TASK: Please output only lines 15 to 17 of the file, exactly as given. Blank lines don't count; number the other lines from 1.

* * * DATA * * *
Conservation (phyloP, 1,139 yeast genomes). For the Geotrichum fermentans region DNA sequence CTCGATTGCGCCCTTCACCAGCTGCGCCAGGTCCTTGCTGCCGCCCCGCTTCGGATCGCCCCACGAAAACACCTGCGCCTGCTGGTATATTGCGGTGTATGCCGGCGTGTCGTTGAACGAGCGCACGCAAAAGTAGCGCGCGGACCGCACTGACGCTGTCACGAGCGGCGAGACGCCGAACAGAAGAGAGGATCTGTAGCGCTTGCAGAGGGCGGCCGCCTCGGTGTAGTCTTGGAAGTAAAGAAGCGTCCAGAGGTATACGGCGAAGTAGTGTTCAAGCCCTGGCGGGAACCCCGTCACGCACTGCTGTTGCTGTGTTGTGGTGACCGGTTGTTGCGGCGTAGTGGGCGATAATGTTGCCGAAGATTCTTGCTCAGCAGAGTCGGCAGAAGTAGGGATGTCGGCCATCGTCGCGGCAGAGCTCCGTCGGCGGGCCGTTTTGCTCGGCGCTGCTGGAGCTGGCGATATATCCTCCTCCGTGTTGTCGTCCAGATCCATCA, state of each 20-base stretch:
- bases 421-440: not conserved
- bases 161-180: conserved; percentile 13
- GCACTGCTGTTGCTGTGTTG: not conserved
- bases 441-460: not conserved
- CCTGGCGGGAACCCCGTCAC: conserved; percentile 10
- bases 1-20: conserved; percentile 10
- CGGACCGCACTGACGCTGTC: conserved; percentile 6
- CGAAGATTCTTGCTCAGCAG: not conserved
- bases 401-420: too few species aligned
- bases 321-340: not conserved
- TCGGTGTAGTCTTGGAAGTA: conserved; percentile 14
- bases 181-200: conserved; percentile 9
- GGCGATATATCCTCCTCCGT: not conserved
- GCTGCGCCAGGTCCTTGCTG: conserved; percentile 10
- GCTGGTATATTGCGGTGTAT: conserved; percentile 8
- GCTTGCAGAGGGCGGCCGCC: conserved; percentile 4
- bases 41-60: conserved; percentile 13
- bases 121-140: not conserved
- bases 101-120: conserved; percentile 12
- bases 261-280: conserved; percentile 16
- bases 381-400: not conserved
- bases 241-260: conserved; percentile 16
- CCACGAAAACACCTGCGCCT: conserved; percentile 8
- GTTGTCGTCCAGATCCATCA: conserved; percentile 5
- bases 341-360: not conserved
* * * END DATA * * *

- GCTGCGCCAGGTCCTTGCTG: conserved; percentile 10
- GCTGGTATATTGCGGTGTAT: conserved; percentile 8
- GCTTGCAGAGGGCGGCCGCC: conserved; percentile 4